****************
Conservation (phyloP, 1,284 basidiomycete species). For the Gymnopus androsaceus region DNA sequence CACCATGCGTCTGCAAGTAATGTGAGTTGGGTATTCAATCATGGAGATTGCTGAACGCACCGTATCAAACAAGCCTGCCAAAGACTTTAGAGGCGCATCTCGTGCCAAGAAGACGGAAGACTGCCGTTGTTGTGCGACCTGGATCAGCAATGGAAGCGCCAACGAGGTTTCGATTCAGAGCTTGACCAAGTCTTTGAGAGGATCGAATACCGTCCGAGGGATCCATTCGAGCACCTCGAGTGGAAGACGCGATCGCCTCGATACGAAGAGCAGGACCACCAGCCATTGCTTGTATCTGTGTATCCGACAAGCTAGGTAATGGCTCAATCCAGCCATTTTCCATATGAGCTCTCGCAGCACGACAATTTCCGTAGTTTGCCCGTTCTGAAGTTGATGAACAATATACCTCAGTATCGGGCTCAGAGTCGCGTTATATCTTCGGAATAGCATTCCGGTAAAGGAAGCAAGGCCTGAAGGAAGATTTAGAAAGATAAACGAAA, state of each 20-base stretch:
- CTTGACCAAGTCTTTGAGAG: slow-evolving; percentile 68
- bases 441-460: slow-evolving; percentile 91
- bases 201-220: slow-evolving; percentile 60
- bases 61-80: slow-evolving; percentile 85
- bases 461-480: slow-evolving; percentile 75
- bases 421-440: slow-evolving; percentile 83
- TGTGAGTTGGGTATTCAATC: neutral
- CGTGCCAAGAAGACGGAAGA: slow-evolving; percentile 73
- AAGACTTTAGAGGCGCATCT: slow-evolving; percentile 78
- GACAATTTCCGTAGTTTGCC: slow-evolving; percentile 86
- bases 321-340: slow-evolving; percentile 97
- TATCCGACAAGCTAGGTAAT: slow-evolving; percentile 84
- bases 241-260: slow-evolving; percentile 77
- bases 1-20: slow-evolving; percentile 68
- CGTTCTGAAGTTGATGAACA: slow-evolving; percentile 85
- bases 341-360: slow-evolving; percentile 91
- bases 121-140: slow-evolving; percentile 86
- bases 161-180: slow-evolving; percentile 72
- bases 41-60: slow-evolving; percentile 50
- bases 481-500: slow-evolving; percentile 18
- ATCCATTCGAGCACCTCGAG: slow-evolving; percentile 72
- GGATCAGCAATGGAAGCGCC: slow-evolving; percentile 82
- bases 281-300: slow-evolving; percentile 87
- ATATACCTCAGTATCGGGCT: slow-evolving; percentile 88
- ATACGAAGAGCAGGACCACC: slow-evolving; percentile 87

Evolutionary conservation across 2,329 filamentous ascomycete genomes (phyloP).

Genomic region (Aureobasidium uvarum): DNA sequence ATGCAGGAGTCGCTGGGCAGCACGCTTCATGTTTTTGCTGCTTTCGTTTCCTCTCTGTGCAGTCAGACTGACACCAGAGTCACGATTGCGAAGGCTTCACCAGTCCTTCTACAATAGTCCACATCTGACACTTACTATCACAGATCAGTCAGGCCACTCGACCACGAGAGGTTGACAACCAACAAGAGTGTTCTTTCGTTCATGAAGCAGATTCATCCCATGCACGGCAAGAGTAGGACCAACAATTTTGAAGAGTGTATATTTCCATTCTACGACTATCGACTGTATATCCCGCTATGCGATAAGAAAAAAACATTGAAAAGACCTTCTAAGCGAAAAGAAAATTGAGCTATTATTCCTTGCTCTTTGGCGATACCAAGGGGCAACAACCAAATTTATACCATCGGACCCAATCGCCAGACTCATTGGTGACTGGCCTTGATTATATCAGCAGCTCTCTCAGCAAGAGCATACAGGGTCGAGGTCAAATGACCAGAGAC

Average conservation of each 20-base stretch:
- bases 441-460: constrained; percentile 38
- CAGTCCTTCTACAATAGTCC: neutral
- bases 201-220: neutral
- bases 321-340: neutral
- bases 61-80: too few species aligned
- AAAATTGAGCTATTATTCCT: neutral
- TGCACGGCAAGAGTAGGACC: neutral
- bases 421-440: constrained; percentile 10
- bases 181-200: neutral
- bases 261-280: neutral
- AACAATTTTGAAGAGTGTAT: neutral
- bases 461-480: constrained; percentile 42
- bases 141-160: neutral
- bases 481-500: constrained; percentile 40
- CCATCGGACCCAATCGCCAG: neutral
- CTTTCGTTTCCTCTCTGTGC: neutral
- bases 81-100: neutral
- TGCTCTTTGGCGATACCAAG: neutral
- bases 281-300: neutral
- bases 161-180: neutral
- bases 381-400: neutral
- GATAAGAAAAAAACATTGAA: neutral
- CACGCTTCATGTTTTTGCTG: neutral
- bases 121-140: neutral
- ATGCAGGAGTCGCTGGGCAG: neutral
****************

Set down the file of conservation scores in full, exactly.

Conservation (phyloP, 1,284 basidiomycete species). For the Gymnopus androsaceus region DNA sequence CACCATGCGTCTGCAAGTAATGTGAGTTGGGTATTCAATCATGGAGATTGCTGAACGCACCGTATCAAACAAGCCTGCCAAAGACTTTAGAGGCGCATCTCGTGCCAAGAAGACGGAAGACTGCCGTTGTTGTGCGACCTGGATCAGCAATGGAAGCGCCAACGAGGTTTCGATTCAGAGCTTGACCAAGTCTTTGAGAGGATCGAATACCGTCCGAGGGATCCATTCGAGCACCTCGAGTGGAAGACGCGATCGCCTCGATACGAAGAGCAGGACCACCAGCCATTGCTTGTATCTGTGTATCCGACAAGCTAGGTAATGGCTCAATCCAGCCATTTTCCATATGAGCTCTCGCAGCACGACAATTTCCGTAGTTTGCCCGTTCTGAAGTTGATGAACAATATACCTCAGTATCGGGCTCAGAGTCGCGTTATATCTTCGGAATAGCATTCCGGTAAAGGAAGCAAGGCCTGAAGGAAGATTTAGAAAGATAAACGAAA, state of each 20-base stretch:
- CTTGACCAAGTCTTTGAGAG: slow-evolving; percentile 68
- bases 441-460: slow-evolving; percentile 91
- bases 201-220: slow-evolving; percentile 60
- bases 61-80: slow-evolving; percentile 85
- bases 461-480: slow-evolving; percentile 75
- bases 421-440: slow-evolving; percentile 83
- TGTGAGTTGGGTATTCAATC: neutral
- CGTGCCAAGAAGACGGAAGA: slow-evolving; percentile 73
- AAGACTTTAGAGGCGCATCT: slow-evolving; percentile 78
- GACAATTTCCGTAGTTTGCC: slow-evolving; percentile 86
- bases 321-340: slow-evolving; percentile 97
- TATCCGACAAGCTAGGTAAT: slow-evolving; percentile 84
- bases 241-260: slow-evolving; percentile 77
- bases 1-20: slow-evolving; percentile 68
- CGTTCTGAAGTTGATGAACA: slow-evolving; percentile 85
- bases 341-360: slow-evolving; percentile 91
- bases 121-140: slow-evolving; percentile 86
- bases 161-180: slow-evolving; percentile 72
- bases 41-60: slow-evolving; percentile 50
- bases 481-500: slow-evolving; percentile 18
- ATCCATTCGAGCACCTCGAG: slow-evolving; percentile 72
- GGATCAGCAATGGAAGCGCC: slow-evolving; percentile 82
- bases 281-300: slow-evolving; percentile 87
- ATATACCTCAGTATCGGGCT: slow-evolving; percentile 88
- ATACGAAGAGCAGGACCACC: slow-evolving; percentile 87

Evolutionary conservation across 2,329 filamentous ascomycete genomes (phyloP).

Genomic region (Aureobasidium uvarum): DNA sequence ATGCAGGAGTCGCTGGGCAGCACGCTTCATGTTTTTGCTGCTTTCGTTTCCTCTCTGTGCAGTCAGACTGACACCAGAGTCACGATTGCGAAGGCTTCACCAGTCCTTCTACAATAGTCCACATCTGACACTTACTATCACAGATCAGTCAGGCCACTCGACCACGAGAGGTTGACAACCAACAAGAGTGTTCTTTCGTTCATGAAGCAGATTCATCCCATGCACGGCAAGAGTAGGACCAACAATTTTGAAGAGTGTATATTTCCATTCTACGACTATCGACTGTATATCCCGCTATGCGATAAGAAAAAAACATTGAAAAGACCTTCTAAGCGAAAAGAAAATTGAGCTATTATTCCTTGCTCTTTGGCGATACCAAGGGGCAACAACCAAATTTATACCATCGGACCCAATCGCCAGACTCATTGGTGACTGGCCTTGATTATATCAGCAGCTCTCTCAGCAAGAGCATACAGGGTCGAGGTCAAATGACCAGAGAC

Average conservation of each 20-base stretch:
- bases 441-460: constrained; percentile 38
- CAGTCCTTCTACAATAGTCC: neutral
- bases 201-220: neutral
- bases 321-340: neutral
- bases 61-80: too few species aligned
- AAAATTGAGCTATTATTCCT: neutral
- TGCACGGCAAGAGTAGGACC: neutral
- bases 421-440: constrained; percentile 10
- bases 181-200: neutral
- bases 261-280: neutral
- AACAATTTTGAAGAGTGTAT: neutral
- bases 461-480: constrained; percentile 42
- bases 141-160: neutral
- bases 481-500: constrained; percentile 40
- CCATCGGACCCAATCGCCAG: neutral
- CTTTCGTTTCCTCTCTGTGC: neutral
- bases 81-100: neutral
- TGCTCTTTGGCGATACCAAG: neutral
- bases 281-300: neutral
- bases 161-180: neutral
- bases 381-400: neutral
- GATAAGAAAAAAACATTGAA: neutral
- CACGCTTCATGTTTTTGCTG: neutral
- bases 121-140: neutral
- ATGCAGGAGTCGCTGGGCAG: neutral